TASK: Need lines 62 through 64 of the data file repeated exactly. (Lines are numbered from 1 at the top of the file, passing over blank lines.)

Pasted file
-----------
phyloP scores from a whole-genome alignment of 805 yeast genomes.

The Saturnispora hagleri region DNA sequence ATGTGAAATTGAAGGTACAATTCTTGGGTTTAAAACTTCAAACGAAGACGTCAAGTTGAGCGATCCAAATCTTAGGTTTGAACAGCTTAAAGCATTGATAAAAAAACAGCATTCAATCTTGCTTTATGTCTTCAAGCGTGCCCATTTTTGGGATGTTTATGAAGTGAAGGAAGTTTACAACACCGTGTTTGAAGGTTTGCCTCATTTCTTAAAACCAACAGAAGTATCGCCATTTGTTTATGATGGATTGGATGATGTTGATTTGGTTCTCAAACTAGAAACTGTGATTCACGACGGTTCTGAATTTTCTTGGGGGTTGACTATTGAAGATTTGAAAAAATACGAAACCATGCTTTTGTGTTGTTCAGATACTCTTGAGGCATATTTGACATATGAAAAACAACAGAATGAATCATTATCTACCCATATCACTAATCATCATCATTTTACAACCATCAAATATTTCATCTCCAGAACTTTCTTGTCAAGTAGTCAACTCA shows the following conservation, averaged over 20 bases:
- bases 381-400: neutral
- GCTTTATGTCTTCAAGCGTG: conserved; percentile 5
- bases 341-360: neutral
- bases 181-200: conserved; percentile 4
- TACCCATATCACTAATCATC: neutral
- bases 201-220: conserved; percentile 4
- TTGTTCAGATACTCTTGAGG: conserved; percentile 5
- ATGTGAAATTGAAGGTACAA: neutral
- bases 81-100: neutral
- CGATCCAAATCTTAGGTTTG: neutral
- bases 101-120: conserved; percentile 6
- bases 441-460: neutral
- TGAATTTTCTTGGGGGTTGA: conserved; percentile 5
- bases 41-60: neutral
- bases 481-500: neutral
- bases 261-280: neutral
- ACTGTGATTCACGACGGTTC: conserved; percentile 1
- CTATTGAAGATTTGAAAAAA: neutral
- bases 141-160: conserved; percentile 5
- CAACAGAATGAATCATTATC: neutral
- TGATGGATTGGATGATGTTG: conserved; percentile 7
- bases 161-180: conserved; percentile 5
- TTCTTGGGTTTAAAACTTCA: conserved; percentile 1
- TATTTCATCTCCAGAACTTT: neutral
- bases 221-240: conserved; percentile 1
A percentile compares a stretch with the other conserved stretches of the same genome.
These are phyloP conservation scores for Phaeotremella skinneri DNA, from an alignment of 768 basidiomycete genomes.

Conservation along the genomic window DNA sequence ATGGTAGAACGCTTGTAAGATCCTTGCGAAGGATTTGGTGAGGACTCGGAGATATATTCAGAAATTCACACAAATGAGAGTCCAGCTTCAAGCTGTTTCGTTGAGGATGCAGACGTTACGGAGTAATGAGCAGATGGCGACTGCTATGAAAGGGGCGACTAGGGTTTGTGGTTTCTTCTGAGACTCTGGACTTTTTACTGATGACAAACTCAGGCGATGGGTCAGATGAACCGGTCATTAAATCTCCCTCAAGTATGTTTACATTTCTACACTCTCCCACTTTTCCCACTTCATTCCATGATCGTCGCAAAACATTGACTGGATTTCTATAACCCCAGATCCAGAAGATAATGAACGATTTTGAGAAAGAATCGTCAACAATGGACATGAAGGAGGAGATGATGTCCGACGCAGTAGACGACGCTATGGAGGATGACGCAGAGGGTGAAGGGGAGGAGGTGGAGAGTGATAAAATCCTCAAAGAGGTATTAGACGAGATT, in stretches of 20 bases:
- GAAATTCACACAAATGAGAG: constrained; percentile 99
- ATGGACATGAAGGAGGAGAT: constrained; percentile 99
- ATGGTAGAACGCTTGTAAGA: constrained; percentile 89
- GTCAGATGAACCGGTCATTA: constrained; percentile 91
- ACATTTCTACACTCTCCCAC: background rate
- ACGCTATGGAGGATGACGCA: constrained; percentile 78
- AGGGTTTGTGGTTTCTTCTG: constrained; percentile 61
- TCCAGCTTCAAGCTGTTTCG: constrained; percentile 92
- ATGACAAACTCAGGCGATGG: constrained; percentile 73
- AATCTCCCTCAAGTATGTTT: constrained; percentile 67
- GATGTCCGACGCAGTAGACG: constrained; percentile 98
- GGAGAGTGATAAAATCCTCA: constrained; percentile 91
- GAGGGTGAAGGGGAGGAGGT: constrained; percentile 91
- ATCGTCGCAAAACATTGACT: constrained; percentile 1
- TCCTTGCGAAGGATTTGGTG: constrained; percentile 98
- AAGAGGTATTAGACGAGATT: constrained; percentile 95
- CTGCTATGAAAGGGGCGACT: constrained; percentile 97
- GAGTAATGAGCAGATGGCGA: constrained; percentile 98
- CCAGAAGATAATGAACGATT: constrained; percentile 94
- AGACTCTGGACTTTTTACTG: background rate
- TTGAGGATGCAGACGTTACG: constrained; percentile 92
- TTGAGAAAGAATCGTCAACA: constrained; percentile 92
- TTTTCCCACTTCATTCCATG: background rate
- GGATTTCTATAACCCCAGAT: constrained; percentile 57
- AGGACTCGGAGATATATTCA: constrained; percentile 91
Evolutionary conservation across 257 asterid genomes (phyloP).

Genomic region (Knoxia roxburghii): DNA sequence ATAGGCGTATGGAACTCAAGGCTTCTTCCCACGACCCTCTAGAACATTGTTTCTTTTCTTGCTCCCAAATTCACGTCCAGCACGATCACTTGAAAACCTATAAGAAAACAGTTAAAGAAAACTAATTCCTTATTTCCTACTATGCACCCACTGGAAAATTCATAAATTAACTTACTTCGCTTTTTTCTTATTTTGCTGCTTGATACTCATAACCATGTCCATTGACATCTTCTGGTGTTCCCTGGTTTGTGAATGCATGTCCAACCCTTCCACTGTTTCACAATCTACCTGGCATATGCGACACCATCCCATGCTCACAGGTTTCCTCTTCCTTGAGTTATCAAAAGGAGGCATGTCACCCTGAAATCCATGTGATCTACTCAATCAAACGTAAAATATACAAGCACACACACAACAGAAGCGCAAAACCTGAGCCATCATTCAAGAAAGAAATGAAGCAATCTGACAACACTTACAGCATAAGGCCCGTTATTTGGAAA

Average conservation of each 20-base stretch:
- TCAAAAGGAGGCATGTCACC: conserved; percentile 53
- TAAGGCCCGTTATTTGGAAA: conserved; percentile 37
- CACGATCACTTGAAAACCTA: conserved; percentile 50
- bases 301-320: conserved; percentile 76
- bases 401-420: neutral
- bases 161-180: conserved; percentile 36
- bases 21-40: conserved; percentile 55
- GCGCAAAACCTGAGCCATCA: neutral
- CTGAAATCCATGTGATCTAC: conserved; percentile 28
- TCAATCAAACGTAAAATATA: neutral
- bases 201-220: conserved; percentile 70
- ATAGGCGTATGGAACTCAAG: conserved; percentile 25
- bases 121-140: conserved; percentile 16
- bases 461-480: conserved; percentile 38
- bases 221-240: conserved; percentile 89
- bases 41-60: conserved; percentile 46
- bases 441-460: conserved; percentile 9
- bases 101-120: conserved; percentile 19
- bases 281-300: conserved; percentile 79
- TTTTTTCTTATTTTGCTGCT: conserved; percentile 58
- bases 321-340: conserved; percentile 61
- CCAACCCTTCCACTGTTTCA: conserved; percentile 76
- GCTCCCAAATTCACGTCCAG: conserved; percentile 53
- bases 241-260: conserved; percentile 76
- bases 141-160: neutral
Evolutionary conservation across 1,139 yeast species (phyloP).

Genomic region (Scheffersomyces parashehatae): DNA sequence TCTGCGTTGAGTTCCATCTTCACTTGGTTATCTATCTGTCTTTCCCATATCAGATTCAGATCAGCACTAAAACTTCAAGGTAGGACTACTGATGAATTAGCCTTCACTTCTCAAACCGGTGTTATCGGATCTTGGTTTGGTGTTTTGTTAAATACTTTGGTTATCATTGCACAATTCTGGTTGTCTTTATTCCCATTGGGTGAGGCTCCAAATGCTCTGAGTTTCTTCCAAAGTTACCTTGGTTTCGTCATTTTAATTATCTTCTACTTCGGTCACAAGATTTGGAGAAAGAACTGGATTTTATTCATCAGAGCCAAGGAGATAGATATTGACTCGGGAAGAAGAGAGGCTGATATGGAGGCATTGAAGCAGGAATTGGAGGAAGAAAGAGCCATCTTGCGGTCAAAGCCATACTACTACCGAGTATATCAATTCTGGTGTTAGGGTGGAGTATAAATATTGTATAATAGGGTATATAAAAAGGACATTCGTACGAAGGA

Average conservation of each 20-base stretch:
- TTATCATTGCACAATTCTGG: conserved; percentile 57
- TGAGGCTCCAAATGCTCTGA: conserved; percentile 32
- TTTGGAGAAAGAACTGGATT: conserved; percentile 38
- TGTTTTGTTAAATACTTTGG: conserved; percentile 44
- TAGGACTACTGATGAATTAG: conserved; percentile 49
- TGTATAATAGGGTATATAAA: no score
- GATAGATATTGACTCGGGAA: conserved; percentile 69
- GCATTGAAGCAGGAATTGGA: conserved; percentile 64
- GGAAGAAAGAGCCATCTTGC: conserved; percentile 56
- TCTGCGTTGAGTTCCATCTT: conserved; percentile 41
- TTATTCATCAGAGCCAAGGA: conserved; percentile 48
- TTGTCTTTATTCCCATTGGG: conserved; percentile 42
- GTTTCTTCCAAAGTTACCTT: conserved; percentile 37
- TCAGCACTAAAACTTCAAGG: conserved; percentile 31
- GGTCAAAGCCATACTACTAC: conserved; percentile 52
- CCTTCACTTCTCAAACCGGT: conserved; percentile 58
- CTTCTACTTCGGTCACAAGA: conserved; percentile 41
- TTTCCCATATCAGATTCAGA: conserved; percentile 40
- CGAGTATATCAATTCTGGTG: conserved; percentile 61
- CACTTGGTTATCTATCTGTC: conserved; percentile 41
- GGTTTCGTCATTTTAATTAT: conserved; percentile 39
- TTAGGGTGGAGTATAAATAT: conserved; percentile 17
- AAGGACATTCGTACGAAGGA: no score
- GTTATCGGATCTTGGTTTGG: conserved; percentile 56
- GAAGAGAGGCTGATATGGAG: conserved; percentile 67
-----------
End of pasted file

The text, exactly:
- bases 301-320: conserved; percentile 76
- bases 401-420: neutral
- bases 161-180: conserved; percentile 36